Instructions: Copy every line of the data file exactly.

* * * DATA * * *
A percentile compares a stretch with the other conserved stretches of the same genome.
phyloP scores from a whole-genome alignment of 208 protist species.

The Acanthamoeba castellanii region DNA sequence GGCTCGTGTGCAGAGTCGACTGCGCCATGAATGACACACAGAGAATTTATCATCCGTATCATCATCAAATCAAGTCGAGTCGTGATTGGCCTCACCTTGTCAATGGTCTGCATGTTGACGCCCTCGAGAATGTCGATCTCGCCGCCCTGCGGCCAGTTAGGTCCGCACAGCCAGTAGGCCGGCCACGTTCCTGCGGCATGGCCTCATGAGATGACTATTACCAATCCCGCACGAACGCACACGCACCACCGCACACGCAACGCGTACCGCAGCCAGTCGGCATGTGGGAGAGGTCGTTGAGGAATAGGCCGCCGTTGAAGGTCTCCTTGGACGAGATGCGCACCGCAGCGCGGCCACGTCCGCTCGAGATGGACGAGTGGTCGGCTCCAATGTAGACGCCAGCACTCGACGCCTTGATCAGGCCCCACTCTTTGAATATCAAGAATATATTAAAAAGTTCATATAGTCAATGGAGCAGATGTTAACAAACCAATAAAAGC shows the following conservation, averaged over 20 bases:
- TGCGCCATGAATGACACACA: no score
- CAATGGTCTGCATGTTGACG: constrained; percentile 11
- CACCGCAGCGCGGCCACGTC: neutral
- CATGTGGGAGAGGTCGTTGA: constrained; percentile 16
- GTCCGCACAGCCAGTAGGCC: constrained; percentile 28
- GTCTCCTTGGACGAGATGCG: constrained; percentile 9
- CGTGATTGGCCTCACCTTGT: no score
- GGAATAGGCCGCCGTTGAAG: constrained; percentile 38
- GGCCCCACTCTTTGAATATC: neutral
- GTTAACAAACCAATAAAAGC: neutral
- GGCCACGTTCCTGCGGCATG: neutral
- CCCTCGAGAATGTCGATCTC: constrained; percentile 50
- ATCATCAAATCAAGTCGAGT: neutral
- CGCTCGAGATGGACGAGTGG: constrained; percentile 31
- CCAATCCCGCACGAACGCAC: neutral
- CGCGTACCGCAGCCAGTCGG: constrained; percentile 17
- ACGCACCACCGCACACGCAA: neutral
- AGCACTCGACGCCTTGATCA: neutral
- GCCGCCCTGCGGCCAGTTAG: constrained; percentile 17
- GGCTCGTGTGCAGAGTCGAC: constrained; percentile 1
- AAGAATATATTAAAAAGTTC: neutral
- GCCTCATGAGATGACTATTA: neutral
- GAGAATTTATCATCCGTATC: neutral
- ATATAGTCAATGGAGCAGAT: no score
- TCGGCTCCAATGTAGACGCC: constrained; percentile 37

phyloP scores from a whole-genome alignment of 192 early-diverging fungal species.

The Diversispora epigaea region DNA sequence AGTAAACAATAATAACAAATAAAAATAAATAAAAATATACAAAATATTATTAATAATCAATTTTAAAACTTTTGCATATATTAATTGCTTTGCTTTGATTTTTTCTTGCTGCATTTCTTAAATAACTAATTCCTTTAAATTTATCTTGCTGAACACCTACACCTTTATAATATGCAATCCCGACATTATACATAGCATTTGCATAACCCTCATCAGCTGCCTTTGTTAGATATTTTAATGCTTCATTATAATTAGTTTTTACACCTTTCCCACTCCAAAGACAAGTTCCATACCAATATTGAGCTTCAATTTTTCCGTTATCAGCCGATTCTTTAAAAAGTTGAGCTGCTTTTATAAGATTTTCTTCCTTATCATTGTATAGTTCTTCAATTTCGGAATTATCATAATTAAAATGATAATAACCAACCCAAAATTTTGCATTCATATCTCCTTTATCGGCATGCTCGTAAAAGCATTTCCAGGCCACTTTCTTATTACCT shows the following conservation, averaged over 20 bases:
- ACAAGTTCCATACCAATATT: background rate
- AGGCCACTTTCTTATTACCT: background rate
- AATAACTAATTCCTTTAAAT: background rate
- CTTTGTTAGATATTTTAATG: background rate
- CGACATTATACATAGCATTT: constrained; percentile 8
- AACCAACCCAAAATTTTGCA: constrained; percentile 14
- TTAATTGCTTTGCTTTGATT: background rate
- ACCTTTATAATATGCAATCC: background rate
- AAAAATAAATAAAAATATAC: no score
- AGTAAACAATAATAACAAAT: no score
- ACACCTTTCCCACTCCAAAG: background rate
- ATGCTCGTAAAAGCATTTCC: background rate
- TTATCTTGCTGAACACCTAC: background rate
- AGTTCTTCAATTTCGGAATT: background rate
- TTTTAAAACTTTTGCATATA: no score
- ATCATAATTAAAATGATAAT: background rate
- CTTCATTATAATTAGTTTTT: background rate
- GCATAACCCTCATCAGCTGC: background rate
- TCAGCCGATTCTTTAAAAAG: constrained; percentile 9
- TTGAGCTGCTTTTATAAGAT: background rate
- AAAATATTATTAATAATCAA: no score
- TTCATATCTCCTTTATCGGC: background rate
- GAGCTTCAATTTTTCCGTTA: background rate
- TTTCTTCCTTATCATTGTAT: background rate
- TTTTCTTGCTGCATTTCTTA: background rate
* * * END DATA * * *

A percentile compares a stretch with the other conserved stretches of the same genome.
phyloP scores from a whole-genome alignment of 208 protist species.

The Acanthamoeba castellanii region DNA sequence GGCTCGTGTGCAGAGTCGACTGCGCCATGAATGACACACAGAGAATTTATCATCCGTATCATCATCAAATCAAGTCGAGTCGTGATTGGCCTCACCTTGTCAATGGTCTGCATGTTGACGCCCTCGAGAATGTCGATCTCGCCGCCCTGCGGCCAGTTAGGTCCGCACAGCCAGTAGGCCGGCCACGTTCCTGCGGCATGGCCTCATGAGATGACTATTACCAATCCCGCACGAACGCACACGCACCACCGCACACGCAACGCGTACCGCAGCCAGTCGGCATGTGGGAGAGGTCGTTGAGGAATAGGCCGCCGTTGAAGGTCTCCTTGGACGAGATGCGCACCGCAGCGCGGCCACGTCCGCTCGAGATGGACGAGTGGTCGGCTCCAATGTAGACGCCAGCACTCGACGCCTTGATCAGGCCCCACTCTTTGAATATCAAGAATATATTAAAAAGTTCATATAGTCAATGGAGCAGATGTTAACAAACCAATAAAAGC shows the following conservation, averaged over 20 bases:
- TGCGCCATGAATGACACACA: no score
- CAATGGTCTGCATGTTGACG: constrained; percentile 11
- CACCGCAGCGCGGCCACGTC: neutral
- CATGTGGGAGAGGTCGTTGA: constrained; percentile 16
- GTCCGCACAGCCAGTAGGCC: constrained; percentile 28
- GTCTCCTTGGACGAGATGCG: constrained; percentile 9
- CGTGATTGGCCTCACCTTGT: no score
- GGAATAGGCCGCCGTTGAAG: constrained; percentile 38
- GGCCCCACTCTTTGAATATC: neutral
- GTTAACAAACCAATAAAAGC: neutral
- GGCCACGTTCCTGCGGCATG: neutral
- CCCTCGAGAATGTCGATCTC: constrained; percentile 50
- ATCATCAAATCAAGTCGAGT: neutral
- CGCTCGAGATGGACGAGTGG: constrained; percentile 31
- CCAATCCCGCACGAACGCAC: neutral
- CGCGTACCGCAGCCAGTCGG: constrained; percentile 17
- ACGCACCACCGCACACGCAA: neutral
- AGCACTCGACGCCTTGATCA: neutral
- GCCGCCCTGCGGCCAGTTAG: constrained; percentile 17
- GGCTCGTGTGCAGAGTCGAC: constrained; percentile 1
- AAGAATATATTAAAAAGTTC: neutral
- GCCTCATGAGATGACTATTA: neutral
- GAGAATTTATCATCCGTATC: neutral
- ATATAGTCAATGGAGCAGAT: no score
- TCGGCTCCAATGTAGACGCC: constrained; percentile 37

phyloP scores from a whole-genome alignment of 192 early-diverging fungal species.

The Diversispora epigaea region DNA sequence AGTAAACAATAATAACAAATAAAAATAAATAAAAATATACAAAATATTATTAATAATCAATTTTAAAACTTTTGCATATATTAATTGCTTTGCTTTGATTTTTTCTTGCTGCATTTCTTAAATAACTAATTCCTTTAAATTTATCTTGCTGAACACCTACACCTTTATAATATGCAATCCCGACATTATACATAGCATTTGCATAACCCTCATCAGCTGCCTTTGTTAGATATTTTAATGCTTCATTATAATTAGTTTTTACACCTTTCCCACTCCAAAGACAAGTTCCATACCAATATTGAGCTTCAATTTTTCCGTTATCAGCCGATTCTTTAAAAAGTTGAGCTGCTTTTATAAGATTTTCTTCCTTATCATTGTATAGTTCTTCAATTTCGGAATTATCATAATTAAAATGATAATAACCAACCCAAAATTTTGCATTCATATCTCCTTTATCGGCATGCTCGTAAAAGCATTTCCAGGCCACTTTCTTATTACCT shows the following conservation, averaged over 20 bases:
- ACAAGTTCCATACCAATATT: background rate
- AGGCCACTTTCTTATTACCT: background rate
- AATAACTAATTCCTTTAAAT: background rate
- CTTTGTTAGATATTTTAATG: background rate
- CGACATTATACATAGCATTT: constrained; percentile 8
- AACCAACCCAAAATTTTGCA: constrained; percentile 14
- TTAATTGCTTTGCTTTGATT: background rate
- ACCTTTATAATATGCAATCC: background rate
- AAAAATAAATAAAAATATAC: no score
- AGTAAACAATAATAACAAAT: no score
- ACACCTTTCCCACTCCAAAG: background rate
- ATGCTCGTAAAAGCATTTCC: background rate
- TTATCTTGCTGAACACCTAC: background rate
- AGTTCTTCAATTTCGGAATT: background rate
- TTTTAAAACTTTTGCATATA: no score
- ATCATAATTAAAATGATAAT: background rate
- CTTCATTATAATTAGTTTTT: background rate
- GCATAACCCTCATCAGCTGC: background rate
- TCAGCCGATTCTTTAAAAAG: constrained; percentile 9
- TTGAGCTGCTTTTATAAGAT: background rate
- AAAATATTATTAATAATCAA: no score
- TTCATATCTCCTTTATCGGC: background rate
- GAGCTTCAATTTTTCCGTTA: background rate
- TTTCTTCCTTATCATTGTAT: background rate
- TTTTCTTGCTGCATTTCTTA: background rate